Tuned up: What’s behind Northwestern baseball’s air guitar craze?

By Andre Toran
Medill Reports

Baseball, more than any major sport in America, is all about its unwritten rules.

Its traditionalistic nature doesn’t carry the celebratory flair basketball or football does. There aren’t pre-planned touchdown celebrations. No, ‘And one!’ screams or arms extended in celebration, as the pointer finger and the thumb meet to form a three. And no, there’s no Lance Stephenson-esque air guitars.

Instead, the celebrations baseball fans usually see occur at the close of a game (a mosh pit at home plate after a walk-off, or outfielders meeting in center field after the game’s last out for a celebratory handshake), but rarely within the game’s confines.

For baseball traditionalists, that would cross the line. Don’t show up a pitcher with a bat-flip or admire a mammoth shot. Don’t do this, don’t do that. But in today’s modern game, players are ignoring what traditionalists believe ‘have no place in the sport.’

For many players, it’s simple: If a pitcher is going to miss his spot or hang a breaking ball, then he is pitching at the risk of being taken yard or getting a ball crushed deep into a gap, warranting celebration.

And that’s exactly what Northwestern catcher, Michael Trautwein did Saturday.

On an 0-2 count on April 6 at Ohio State, Trautwein sat on a breaking ball and drove a slider in to the right field gap, rounded first and slid into second with an eighth-inning RBI double.

What followed? An air guitar.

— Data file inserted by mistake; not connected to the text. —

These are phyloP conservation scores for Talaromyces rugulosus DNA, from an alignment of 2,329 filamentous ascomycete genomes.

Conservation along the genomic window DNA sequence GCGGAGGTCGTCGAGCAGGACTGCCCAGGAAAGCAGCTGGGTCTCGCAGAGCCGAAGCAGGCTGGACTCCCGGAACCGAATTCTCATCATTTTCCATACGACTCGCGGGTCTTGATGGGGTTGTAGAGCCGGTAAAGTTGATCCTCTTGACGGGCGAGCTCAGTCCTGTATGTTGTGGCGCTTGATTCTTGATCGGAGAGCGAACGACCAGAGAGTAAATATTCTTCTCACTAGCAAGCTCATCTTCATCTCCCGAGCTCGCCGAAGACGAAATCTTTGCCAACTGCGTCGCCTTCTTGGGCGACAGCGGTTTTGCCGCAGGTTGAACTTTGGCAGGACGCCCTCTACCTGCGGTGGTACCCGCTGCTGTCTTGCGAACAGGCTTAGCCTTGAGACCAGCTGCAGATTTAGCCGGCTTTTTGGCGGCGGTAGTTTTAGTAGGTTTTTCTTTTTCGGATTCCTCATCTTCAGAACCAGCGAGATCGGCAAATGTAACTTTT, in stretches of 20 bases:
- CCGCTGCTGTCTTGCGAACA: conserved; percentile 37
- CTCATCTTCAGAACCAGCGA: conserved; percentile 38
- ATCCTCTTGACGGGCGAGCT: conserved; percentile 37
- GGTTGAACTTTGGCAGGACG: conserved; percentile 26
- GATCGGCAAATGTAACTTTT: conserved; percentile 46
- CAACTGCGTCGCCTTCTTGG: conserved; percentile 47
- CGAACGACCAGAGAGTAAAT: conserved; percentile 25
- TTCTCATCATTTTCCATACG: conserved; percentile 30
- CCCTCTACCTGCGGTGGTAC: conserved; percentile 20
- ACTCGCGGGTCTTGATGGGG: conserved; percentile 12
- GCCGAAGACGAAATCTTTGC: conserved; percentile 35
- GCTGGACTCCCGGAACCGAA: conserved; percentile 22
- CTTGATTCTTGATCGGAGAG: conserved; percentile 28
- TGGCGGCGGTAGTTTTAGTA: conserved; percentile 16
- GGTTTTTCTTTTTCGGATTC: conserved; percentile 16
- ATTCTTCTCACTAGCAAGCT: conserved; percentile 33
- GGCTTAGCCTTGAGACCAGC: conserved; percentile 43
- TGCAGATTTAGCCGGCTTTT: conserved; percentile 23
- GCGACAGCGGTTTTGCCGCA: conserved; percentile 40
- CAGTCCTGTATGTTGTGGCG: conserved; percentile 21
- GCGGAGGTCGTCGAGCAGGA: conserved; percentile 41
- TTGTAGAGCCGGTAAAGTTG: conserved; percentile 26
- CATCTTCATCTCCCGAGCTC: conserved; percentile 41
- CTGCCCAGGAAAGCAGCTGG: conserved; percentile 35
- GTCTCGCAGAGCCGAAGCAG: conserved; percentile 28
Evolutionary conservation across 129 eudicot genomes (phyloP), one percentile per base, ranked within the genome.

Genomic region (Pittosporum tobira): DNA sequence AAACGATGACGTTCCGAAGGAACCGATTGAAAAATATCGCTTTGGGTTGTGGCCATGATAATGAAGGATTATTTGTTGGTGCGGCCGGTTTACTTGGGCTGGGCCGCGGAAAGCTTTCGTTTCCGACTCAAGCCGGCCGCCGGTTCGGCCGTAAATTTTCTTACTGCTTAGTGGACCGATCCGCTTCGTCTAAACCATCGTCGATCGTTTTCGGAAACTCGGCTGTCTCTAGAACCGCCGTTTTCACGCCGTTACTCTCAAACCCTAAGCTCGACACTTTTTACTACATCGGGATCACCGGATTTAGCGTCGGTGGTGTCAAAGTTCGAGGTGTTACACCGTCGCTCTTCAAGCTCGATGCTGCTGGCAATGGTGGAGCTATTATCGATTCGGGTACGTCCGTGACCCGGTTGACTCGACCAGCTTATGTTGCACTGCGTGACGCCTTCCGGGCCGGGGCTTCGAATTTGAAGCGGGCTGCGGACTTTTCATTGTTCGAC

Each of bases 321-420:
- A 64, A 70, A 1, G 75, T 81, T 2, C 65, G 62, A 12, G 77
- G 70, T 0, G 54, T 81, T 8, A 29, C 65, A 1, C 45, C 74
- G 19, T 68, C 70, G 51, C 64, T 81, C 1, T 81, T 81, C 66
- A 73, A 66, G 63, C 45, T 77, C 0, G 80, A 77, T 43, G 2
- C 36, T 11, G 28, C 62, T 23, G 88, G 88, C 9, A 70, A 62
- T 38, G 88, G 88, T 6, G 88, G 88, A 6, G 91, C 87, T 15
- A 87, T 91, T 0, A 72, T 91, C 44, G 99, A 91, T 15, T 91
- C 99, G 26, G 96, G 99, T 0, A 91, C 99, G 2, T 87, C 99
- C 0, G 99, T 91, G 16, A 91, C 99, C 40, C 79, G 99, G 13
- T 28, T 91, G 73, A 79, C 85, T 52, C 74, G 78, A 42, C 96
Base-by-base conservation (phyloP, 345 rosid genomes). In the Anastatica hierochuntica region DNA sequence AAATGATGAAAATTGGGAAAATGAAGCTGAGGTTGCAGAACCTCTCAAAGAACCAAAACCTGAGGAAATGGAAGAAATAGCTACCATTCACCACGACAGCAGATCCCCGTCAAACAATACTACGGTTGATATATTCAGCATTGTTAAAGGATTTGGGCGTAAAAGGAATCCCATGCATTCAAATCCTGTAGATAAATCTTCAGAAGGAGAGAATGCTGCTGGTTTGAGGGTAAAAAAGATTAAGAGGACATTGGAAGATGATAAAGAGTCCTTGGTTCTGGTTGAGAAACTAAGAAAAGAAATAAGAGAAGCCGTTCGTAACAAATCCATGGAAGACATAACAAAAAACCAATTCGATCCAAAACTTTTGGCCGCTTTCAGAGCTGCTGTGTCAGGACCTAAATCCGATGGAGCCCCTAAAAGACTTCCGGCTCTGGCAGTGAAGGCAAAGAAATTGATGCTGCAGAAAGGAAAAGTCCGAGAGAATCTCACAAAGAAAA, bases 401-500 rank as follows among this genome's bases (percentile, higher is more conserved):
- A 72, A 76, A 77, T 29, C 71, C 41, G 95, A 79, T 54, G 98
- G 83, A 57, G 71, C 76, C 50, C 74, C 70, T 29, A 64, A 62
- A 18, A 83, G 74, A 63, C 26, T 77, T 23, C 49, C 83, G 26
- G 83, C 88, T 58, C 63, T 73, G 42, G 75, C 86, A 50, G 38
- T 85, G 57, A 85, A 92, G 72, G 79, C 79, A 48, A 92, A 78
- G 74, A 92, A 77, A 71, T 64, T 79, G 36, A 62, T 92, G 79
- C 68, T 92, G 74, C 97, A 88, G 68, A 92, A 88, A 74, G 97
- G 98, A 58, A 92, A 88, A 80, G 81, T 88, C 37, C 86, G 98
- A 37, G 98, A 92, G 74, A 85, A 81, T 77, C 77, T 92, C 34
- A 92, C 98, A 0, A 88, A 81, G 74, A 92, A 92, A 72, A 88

“I brought it to life, and he gets one little double and now it’s all on twitter and stuff,” said Jack Dunn, the Big Ten’s leading hitter (.383) and creator of NU’s air guitar celebration, of Trautwein’s celebration.

Trautwein admitted Dunn was his muse, saying Jack created and adopted it as his patented celebration during practices, workouts and team competition periods.

“Dunn was the one who invented it,” Trautwein said but, “I was the one who put it on the field.”

On an off-day in late March, Dunn hoisted up threes in a pickup game in Northwestern’s SPAC gymnasium. After every make, Dunn mimicked the aforementioned Stephenson, extending his left arm, folding his right toward his stomach and began to strum.

Watching Stephenson’s antics with the Lakers throughout the season, he thought to himself: “This should be our double celebration.” Meanwhile, eyes of envy fell over Trautwein; he “loved” the idea Dunn said.

Before the OSU series, the two discussed when they’d break the guitar out.

“He and I actually had a conversation and he was like ‘Man, I want to hit a triple so I can hit the air guitar.’” Trautwein said. “And I was sitting there thinking, ‘If I get a double, I’m doing the air guitar.’”

In humorous spite Dunn added: “He hit a double first, so he got the first chance to do it.”

Trautwein stuck true to his word, and there the trend began. Hit after hit, swing after swing, the Wildcats tuned up their guitars, drawing inspiration from a sport and player known for self-praise.

NU second baseman Alex Erro air guitars after a double of his own, April 7 in a 10-4 over Ohio State University. (Carolyn Katz Photography)

Northwestern scored 30 runs that series and let the Buckeyes know it, feel it and, of course, hear it.

“I think [celebration] makes the game more fun,” Trautwein said. “It encourages energy, it gets people going and you play better.”

This comes during a high point for the Wildcats (16-16). They’re 7-3 in their last 10 and have exploded offensively, scoring 88 runs during that stretch, and hit .357 in a series sweep at Ohio State; the birth of the air guitar.

Hot bats and high spirits have become contagious, resulting in success. So why not celebrate?

“Our team is really confident right now, and when you’re confident you play loose,” Dunn said. “It’s contagious. You score one, next thing you know everyone wants to score, everyone wants to hit.”

And everyone wants to celebrate.

Photo at top: Northwestern catcher Michael Trautwein air guitars after doubling in the eight inning at Ohio State April 6. (Carolyn Katz Photigraohy)